What Can Lead To Employment Litigation

May 15, 2023 in Uncategorized | MARTIN WREN, P.C. | LEAVE A COMMENT

Employment Litigation Lawyer

Employment litigation can arise from various issues related to the employer-employee relationship. These disputes can be costly, time-consuming, and damaging to both the employer’s reputation and the employee’s career. Understanding the common causes of employment litigation can help employers minimize the risk of legal disputes and create a more harmonious work environment. There are several factors that can lead to employment litigation, emphasizing the importance of proactive measures to address potential issues and maintain compliance with employment laws. Speak with an employment litigation lawyer, like one with Eric Siegel Law, to learn more today.

Discrimination and Harassment

Discrimination and harassment based on protected characteristics such as race, gender, age, disability, or sexual orientation are leading causes of employment litigation. Employers must ensure that they maintain a workplace free from discriminatory practices and harassment by:

  • Implementing clear anti-discrimination and harassment policies.

  • Providing regular training on diversity and inclusion.

  • Encouraging employees to report any incidents of discrimination or harassment.

  • Taking prompt and appropriate action to investigate and address any complaints.

If you are experiencing discrimination and harassment in the workplace, report it immediately so that it is on record for future litigation if necessary.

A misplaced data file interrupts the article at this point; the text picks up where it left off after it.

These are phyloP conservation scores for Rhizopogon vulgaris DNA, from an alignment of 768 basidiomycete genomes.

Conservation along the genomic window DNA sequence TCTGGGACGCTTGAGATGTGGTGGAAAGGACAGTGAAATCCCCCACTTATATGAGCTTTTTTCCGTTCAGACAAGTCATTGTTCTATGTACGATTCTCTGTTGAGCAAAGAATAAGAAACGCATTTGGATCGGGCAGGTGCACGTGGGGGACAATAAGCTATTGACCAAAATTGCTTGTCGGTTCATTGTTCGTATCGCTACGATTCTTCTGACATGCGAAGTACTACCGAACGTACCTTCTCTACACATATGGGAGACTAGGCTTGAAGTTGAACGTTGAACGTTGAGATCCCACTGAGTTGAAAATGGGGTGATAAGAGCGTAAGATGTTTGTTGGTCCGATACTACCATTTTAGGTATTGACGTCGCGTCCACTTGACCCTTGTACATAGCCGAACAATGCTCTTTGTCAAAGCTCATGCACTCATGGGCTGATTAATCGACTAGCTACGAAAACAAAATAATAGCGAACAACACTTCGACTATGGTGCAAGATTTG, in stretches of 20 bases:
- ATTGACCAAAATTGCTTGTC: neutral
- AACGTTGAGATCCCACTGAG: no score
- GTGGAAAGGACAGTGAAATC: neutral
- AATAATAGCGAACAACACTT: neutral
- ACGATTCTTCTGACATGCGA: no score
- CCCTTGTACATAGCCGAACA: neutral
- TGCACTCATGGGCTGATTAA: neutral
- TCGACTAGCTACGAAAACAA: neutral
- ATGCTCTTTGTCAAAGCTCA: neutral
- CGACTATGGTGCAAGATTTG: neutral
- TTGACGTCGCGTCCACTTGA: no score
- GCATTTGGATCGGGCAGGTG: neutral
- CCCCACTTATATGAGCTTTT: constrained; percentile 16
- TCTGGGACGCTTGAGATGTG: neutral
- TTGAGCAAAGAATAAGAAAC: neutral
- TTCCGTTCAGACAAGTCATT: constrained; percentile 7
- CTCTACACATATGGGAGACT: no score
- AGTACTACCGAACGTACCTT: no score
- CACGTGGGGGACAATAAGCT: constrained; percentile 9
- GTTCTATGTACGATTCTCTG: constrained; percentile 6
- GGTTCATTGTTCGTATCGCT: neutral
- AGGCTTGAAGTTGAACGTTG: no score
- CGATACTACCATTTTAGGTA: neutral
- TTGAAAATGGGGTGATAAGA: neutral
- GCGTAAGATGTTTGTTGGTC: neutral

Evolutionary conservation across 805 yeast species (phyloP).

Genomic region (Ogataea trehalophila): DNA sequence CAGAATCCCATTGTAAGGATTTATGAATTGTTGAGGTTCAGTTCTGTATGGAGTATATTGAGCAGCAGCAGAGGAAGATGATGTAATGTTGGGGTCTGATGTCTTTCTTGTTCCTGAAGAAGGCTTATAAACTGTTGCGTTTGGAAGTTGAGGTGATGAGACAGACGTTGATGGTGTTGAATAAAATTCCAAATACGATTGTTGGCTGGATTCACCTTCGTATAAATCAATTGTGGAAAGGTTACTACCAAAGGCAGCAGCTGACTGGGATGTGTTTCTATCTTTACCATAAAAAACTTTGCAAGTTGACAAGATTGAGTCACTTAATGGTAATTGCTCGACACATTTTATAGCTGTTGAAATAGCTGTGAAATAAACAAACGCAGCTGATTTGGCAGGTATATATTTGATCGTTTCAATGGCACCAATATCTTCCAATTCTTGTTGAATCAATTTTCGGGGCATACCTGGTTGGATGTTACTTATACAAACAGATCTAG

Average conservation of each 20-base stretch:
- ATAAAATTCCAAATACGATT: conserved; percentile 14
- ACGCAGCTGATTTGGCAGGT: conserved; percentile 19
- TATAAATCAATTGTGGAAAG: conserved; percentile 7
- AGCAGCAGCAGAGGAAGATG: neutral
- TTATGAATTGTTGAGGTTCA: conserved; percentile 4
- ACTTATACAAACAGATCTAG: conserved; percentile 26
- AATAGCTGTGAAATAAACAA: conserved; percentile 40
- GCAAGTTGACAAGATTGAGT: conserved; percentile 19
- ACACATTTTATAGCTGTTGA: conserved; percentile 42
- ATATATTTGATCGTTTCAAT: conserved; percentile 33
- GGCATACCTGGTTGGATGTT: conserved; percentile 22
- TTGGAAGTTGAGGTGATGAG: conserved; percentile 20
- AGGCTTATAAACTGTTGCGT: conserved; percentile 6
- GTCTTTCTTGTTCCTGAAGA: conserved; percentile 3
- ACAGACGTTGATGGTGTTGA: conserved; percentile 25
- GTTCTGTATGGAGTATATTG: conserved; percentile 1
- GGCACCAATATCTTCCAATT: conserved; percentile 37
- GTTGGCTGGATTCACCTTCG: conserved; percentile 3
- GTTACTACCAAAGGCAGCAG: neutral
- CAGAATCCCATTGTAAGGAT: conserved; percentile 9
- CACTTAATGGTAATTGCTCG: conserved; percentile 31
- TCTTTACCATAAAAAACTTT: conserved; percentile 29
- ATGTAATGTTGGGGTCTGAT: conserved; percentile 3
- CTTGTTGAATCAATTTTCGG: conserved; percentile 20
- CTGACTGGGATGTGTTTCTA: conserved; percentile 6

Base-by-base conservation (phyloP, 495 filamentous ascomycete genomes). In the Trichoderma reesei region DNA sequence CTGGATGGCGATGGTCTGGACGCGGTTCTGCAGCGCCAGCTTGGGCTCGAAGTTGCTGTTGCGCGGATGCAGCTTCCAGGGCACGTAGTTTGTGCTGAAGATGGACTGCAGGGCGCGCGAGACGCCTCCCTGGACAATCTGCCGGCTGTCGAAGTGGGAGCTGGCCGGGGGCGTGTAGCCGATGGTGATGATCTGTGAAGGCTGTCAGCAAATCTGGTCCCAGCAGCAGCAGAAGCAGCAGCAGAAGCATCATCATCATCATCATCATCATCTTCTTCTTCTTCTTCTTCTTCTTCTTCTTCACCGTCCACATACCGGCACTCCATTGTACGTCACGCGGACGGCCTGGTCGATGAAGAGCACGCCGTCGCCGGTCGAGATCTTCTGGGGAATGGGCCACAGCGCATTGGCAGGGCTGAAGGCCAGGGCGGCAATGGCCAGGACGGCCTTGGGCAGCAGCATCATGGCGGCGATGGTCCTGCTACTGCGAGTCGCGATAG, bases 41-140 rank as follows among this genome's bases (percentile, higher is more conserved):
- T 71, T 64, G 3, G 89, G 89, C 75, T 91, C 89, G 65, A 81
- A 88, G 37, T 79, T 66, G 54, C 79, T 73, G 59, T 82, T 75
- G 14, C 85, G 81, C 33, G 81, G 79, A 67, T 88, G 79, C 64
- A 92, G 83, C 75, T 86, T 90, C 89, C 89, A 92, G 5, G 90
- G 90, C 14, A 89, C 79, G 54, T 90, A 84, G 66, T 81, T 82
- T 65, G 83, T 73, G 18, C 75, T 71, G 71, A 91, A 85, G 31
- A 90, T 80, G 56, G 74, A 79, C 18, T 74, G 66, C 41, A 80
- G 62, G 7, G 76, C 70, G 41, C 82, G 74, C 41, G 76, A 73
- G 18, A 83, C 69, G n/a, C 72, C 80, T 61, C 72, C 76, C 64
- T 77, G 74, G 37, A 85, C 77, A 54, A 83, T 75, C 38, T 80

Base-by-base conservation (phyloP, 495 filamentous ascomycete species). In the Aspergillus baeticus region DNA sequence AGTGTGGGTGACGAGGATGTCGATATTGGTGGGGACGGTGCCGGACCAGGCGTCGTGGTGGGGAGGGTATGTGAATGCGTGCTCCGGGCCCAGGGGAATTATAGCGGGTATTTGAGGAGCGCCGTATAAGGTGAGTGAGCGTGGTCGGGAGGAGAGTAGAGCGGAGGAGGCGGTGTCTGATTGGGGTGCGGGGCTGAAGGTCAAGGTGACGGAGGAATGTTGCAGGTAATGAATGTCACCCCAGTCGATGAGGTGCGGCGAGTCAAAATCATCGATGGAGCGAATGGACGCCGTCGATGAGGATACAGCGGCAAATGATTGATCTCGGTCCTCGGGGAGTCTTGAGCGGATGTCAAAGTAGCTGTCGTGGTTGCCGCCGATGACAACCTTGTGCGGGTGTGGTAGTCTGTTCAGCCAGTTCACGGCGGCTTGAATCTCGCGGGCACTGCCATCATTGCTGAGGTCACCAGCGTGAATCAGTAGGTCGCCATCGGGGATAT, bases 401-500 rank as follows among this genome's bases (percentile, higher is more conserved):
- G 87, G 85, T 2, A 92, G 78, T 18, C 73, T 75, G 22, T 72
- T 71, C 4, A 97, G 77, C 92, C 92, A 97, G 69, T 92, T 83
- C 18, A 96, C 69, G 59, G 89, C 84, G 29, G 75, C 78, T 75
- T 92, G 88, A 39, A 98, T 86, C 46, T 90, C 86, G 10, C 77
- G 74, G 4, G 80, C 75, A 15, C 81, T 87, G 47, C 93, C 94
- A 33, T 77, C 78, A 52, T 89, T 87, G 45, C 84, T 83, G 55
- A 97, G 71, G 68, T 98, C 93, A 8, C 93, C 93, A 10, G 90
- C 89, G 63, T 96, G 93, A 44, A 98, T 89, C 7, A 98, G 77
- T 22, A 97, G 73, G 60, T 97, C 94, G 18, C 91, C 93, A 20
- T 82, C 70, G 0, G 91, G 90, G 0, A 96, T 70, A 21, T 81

Wrongful Termination

Wrongful termination claims can arise when employees believe they have been fired for unlawful reasons, such as in violation of anti-discrimination laws, retaliation for engaging in protected activities, or breach of an employment contract. Employers can minimize the risk of wrongful termination claims by:

  • Developing and implementing clear termination policies and procedures.

  • Ensuring that all termination decisions are based on legitimate, non-discriminatory reasons.

  • Documenting the reasons for termination and the steps taken to address performance or conduct issues.

  • Providing employees with an opportunity to respond to allegations or concerns before making a final decision.

Employers should be very clear about why they are terminating an employee.

Wage and Hour Disputes

Employment litigation can also stem from disputes over wages and hours, such as claims for unpaid overtime, minimum wage violations, or misclassification of employees as exempt from overtime requirements. To prevent wage and hour disputes, employers should:

  • Familiarize themselves with federal, state, and local wage and hour laws.

  • Ensure that employees are properly classified as exempt or non-exempt, based on the duties they perform and their level of compensation.

  • Maintain accurate records of hours worked, wages paid, and any deductions or adjustments.

  • Conduct regular audits to identify and correct any wage and hour compliance issues.

If an employee expresses concerns about wages, always address them and document the entire process.

Breach of Contract